Hyper-V Virtual Network configuration changes automatically after reboot of host

leadwave
leadwave used Ask the Experts™
on
So here's the situation:

I have a Windows 2008 Enterprise with Hyper-V setup with 4 VM's.

I have 1 broadcom nic dedicated to each VM.  So I've setup 4 virtual networks on each nic so that each host would be using their own nic.

In device manager the nics are named as such: Broadcom, Broadcom #2, Broadcom #3, Broadcom #4

So the virtual networks are assigned so that VN1 is Broadcom, VN2 is Broadcom #2, etc.

Well, after we reboot the Hyper-V host, the nics somehow get renamed to Broadcom #5, Broadcom #6, Broadcom #7, and Broadcom #8.

What happens then is that none of my VM's can communicate on the network because the Virtual Networks they're associated to are linked to nics that no longer exist.  So then I have to re-associate the virtual networks with the newly renamed nics and that works until the next reboot.

Any idea what is causing this and how I may go about fixing it?

TIA
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binarybonsai
Commented:
So you have 4 NICs only ?
Which Nic are you using for your Hyper-V Host management ? (A separate one is recommended)

I haven't faced this situation exactly - but I will try to help :

a) Arrange downtime
b) Delete all virtual networks
c) Delete All Network cards (device manager delete all NICs)
d) reboot host - let windows identify / install drivers for your nics or update your nics to the latest drivers from dell

Now Just create "ONE" (1) Virtual Network (Separate from the ONE you are using for your HOST BOX), make sure the Virtual Network type is "External".

Once that is created, go into each of your VM's settings and make sure they are all using that ONE Virtual Network you created.

They will communicate !!

--

So now you are left with 2 NICS :

If you have really high traffic VMs then create a 2nd Virtual Network of type External (binding it to  your 3rd NIC) and assign your desired VMs to that Virtual Network.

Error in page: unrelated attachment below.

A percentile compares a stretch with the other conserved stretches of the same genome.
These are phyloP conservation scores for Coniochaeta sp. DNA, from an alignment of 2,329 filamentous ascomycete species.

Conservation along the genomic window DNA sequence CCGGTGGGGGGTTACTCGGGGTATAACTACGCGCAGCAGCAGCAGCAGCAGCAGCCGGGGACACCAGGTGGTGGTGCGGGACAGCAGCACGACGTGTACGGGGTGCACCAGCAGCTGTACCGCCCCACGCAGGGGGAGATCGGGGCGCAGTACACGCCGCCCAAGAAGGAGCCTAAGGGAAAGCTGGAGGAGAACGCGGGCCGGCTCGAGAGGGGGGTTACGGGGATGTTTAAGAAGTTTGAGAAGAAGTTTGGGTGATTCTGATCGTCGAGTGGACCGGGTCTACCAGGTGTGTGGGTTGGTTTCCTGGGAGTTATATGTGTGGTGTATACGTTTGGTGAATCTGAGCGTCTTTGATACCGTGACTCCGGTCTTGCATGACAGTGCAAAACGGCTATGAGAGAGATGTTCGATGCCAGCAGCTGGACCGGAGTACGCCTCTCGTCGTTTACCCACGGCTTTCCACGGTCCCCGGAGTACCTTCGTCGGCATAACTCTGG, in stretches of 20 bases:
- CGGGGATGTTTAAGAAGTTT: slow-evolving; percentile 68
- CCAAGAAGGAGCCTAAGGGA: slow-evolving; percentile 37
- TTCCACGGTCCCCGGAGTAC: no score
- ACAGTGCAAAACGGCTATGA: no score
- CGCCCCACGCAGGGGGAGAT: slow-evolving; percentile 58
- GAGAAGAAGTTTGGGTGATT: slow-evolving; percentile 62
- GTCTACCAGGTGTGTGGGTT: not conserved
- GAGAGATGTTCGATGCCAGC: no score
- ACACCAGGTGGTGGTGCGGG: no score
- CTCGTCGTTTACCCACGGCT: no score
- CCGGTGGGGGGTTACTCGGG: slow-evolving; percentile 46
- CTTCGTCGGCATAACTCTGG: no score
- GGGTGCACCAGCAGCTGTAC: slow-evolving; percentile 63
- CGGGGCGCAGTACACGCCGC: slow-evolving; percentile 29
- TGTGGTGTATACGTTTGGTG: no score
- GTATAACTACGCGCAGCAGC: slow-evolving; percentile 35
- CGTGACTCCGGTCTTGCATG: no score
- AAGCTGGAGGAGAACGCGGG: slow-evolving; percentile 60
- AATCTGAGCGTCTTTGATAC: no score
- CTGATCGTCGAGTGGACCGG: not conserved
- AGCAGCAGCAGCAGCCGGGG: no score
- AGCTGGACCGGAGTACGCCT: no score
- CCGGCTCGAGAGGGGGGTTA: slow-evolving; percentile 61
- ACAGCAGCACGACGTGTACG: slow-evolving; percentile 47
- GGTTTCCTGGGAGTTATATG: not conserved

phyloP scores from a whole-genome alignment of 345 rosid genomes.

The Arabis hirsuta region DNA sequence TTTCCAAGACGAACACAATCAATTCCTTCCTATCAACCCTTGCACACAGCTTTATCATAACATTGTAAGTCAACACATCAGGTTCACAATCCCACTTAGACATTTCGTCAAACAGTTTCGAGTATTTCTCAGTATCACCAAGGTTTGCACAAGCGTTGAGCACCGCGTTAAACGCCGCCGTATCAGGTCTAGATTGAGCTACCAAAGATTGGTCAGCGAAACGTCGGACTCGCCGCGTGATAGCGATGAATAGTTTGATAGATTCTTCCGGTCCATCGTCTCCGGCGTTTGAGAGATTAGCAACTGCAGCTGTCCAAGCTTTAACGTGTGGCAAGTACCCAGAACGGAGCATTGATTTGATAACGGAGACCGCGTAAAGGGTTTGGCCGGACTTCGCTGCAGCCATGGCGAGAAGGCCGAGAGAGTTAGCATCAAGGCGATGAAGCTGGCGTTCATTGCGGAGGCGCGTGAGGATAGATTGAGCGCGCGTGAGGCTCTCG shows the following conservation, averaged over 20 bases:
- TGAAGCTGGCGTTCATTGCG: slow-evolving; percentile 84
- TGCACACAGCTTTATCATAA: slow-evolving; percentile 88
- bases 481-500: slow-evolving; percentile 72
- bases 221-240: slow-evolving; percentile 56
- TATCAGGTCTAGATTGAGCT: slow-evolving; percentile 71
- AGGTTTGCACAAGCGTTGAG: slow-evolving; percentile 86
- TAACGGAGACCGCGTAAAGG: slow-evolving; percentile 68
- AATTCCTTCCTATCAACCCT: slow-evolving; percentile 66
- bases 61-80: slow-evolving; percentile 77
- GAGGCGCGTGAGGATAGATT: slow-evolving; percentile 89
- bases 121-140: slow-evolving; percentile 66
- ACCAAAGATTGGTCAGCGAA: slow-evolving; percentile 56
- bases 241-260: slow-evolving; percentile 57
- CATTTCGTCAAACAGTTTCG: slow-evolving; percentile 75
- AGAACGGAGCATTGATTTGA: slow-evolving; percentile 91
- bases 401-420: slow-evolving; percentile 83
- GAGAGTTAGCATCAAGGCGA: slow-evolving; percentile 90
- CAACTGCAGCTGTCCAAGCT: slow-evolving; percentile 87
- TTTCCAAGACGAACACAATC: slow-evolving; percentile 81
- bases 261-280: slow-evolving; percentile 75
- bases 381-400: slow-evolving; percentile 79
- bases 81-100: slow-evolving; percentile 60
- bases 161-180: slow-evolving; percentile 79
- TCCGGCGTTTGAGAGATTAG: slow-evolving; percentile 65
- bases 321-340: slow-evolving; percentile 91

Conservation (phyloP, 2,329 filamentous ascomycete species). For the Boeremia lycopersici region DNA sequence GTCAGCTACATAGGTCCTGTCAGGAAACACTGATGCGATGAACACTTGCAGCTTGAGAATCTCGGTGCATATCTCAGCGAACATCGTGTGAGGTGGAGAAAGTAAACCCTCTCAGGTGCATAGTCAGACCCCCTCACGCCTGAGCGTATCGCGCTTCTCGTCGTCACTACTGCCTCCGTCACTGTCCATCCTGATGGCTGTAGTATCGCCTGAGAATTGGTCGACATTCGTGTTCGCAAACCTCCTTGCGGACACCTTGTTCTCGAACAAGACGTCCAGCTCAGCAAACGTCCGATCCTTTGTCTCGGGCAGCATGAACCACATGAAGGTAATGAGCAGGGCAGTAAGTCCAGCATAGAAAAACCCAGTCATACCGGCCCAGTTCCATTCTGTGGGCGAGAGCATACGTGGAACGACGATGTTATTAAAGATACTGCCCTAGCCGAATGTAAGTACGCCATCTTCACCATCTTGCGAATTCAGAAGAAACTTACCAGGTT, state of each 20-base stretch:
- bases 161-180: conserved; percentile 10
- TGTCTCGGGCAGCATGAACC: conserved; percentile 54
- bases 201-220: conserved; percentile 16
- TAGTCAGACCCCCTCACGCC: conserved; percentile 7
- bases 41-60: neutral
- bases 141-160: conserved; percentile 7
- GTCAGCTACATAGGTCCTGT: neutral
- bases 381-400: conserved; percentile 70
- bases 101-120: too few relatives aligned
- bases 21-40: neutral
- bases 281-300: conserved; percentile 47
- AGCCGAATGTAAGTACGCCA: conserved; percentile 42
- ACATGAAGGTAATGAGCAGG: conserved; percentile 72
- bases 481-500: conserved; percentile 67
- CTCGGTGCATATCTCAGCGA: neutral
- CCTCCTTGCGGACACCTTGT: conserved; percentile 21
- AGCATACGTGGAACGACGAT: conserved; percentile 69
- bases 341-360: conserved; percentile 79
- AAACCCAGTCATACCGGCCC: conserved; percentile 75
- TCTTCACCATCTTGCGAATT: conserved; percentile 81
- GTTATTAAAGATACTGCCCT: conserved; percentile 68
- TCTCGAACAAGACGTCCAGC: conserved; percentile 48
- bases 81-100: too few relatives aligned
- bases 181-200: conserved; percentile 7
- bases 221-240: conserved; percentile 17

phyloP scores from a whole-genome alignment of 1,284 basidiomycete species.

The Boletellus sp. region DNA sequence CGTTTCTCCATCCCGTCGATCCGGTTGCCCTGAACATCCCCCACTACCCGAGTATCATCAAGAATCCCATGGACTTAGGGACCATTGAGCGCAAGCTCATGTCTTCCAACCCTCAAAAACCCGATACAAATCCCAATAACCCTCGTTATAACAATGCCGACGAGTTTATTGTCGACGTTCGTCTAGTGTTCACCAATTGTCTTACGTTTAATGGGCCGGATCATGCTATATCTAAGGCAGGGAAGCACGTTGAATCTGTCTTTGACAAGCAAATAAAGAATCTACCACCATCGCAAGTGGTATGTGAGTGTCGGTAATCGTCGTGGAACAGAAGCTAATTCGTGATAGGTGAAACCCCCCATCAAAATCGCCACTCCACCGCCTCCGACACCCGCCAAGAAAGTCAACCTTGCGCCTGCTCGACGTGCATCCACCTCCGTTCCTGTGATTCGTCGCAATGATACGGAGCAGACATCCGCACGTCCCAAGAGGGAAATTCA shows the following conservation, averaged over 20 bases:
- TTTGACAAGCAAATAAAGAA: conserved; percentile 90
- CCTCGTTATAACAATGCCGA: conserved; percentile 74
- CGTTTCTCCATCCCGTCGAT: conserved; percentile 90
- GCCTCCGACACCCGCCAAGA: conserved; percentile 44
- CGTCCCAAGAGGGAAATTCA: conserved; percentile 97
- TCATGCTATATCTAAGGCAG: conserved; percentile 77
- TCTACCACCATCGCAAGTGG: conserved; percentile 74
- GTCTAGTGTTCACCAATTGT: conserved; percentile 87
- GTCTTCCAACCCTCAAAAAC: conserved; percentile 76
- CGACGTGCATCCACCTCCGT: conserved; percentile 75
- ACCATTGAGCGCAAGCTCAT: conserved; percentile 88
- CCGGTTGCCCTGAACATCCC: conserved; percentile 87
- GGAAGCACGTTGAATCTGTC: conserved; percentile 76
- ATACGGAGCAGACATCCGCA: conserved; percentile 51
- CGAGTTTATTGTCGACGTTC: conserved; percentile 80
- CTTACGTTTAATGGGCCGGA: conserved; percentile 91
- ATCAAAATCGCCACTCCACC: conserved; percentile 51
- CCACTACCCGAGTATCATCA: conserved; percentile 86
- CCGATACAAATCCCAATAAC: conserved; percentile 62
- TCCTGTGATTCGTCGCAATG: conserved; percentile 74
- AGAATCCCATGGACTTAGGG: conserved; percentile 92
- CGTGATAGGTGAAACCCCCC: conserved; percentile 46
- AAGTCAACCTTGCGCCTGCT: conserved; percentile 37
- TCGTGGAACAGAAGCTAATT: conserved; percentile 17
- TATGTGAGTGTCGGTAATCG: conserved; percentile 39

What Hyper-V Does is it creates a Virtual Switch on your NIC, so you don't necessarily need to have 4 virtual networks for 4 servers, we run 10 Servers with 1 Virtual Network for 80 - 100 users at one site and another 10 virtual servers with 200 - 300 users with 2 virtual networks, as long as you have a good switch connected to your servers you won't feel the need of this, unless the traffic is really high.



http://blogs.msdn.com/b/virtual_pc_guy/archive/2008/01/08/understanding-networking-with-hyper-v.aspx

http://blogs.technet.com/b/jhoward/archive/2008/06/16/how-does-basic-networking-work-in-hyper-v.aspx



Hope that Helps


Author

Commented:
Thanks.  I'll give that a try and assign points when I see the results.  And thanks also for the insight on the Virtual Networks.
Syed Mutahir Alibinarybonsai

Commented:
Glad to help, let me know if you need any further clarifications

Also, let me know what roles are those servers (VMs) for, any role installed on the Hyper-V Host apart from Hyper-V ?

It is good (recommended) to Just have the Hyper-V role installed on the Host server

Commented:
I would just like to add to the first post by mutahir. In the step provided by him, before deleting all NICs you might have better result if you, at an elevated command prompt use "SET DEVMGR_SHOW_NONPRESENT_DEVICES=ENABLED" without quotes and while using device manager, from the drop down menu, select "show hidden devices"
This will let you see and delete hidden NICs in your system.

Regards,
Shahid

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